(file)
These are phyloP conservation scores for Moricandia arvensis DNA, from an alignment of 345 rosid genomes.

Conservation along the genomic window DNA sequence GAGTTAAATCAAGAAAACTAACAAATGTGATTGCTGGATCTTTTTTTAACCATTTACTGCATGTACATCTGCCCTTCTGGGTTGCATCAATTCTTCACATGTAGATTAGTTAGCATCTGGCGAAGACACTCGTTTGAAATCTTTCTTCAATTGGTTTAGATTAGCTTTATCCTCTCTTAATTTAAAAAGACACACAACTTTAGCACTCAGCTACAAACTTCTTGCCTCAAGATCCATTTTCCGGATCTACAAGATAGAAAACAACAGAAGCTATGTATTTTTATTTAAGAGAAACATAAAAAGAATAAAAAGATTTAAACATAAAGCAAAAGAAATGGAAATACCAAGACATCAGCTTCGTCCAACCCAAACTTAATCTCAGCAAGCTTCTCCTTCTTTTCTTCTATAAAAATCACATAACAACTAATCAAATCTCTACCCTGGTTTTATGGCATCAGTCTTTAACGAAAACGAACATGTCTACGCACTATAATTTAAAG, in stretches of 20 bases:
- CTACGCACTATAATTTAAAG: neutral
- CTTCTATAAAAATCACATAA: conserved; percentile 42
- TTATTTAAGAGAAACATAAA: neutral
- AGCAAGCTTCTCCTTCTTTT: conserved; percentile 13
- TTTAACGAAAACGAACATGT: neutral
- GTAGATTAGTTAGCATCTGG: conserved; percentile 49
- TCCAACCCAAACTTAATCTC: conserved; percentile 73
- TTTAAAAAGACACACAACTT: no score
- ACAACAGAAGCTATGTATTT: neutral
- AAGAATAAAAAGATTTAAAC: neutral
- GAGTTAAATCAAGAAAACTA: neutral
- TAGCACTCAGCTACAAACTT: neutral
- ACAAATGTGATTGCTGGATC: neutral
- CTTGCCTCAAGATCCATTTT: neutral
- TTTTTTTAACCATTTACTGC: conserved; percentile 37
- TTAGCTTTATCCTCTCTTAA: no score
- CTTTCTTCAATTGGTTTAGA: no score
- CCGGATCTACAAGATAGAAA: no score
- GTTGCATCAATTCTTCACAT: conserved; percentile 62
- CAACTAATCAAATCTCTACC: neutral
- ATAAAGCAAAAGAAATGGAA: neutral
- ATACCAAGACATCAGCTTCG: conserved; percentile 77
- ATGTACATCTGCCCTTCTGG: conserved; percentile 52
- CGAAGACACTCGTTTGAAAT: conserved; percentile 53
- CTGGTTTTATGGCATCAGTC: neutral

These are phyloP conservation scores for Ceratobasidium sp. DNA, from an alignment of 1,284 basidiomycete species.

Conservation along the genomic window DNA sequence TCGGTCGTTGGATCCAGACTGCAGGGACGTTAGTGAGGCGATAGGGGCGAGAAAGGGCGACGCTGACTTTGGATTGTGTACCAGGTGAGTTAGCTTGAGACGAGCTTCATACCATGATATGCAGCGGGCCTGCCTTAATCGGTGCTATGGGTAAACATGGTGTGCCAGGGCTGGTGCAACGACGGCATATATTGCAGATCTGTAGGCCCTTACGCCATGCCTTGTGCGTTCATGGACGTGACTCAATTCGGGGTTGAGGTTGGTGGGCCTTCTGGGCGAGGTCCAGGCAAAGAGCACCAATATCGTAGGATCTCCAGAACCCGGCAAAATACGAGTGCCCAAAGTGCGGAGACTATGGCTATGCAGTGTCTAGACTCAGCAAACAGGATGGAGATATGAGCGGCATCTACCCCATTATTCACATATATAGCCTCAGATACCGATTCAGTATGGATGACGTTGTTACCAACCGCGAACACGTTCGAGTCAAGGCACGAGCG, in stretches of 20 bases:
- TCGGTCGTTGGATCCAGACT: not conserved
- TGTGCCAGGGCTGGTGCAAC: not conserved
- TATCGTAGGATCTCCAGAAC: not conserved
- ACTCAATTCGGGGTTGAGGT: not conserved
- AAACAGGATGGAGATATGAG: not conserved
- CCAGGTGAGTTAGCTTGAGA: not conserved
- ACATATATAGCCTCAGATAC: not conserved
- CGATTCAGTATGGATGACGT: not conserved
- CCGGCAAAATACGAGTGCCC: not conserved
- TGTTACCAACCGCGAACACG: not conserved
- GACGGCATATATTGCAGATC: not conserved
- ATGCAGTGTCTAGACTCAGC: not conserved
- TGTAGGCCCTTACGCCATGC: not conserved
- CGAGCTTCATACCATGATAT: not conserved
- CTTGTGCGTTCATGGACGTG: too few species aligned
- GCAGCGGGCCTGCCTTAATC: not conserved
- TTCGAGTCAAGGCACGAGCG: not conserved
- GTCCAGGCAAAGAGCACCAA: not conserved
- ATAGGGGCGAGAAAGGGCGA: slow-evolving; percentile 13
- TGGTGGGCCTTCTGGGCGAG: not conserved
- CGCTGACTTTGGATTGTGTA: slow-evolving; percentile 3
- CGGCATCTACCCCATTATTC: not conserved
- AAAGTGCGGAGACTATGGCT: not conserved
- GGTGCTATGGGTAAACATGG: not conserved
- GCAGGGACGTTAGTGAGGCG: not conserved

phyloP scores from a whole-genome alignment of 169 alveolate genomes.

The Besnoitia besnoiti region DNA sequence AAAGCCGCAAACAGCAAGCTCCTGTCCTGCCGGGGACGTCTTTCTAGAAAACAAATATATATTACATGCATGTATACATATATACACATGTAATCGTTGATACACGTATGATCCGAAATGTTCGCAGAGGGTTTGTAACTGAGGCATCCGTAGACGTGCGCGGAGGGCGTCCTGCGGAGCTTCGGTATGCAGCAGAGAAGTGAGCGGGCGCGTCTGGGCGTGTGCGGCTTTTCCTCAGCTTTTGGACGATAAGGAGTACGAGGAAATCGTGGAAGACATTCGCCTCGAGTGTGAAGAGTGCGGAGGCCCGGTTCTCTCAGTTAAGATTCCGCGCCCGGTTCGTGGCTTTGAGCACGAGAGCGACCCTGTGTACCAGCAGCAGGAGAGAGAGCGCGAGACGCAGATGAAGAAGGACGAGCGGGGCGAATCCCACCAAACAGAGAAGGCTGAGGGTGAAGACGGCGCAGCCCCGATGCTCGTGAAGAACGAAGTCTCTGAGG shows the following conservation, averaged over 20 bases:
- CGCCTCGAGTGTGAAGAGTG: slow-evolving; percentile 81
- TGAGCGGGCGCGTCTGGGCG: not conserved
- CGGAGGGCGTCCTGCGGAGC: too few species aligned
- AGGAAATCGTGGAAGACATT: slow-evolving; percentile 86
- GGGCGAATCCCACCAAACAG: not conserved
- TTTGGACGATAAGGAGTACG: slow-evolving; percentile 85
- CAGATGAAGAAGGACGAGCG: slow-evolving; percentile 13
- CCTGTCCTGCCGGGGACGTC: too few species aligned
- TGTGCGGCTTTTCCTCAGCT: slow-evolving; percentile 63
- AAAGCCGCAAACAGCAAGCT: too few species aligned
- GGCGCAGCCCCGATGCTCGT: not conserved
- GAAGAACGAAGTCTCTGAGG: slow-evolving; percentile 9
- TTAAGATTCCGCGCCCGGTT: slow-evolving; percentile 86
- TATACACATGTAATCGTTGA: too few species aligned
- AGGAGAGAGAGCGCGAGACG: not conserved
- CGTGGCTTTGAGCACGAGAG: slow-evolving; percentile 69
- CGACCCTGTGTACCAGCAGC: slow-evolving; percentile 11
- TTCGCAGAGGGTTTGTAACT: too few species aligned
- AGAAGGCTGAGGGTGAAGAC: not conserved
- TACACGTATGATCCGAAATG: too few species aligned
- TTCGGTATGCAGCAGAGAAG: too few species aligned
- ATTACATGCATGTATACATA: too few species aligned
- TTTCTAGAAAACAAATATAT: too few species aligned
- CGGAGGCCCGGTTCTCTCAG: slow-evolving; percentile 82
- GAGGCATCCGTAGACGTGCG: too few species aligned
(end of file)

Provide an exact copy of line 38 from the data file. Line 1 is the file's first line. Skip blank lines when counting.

- CCGGCAAAATACGAGTGCCC: not conserved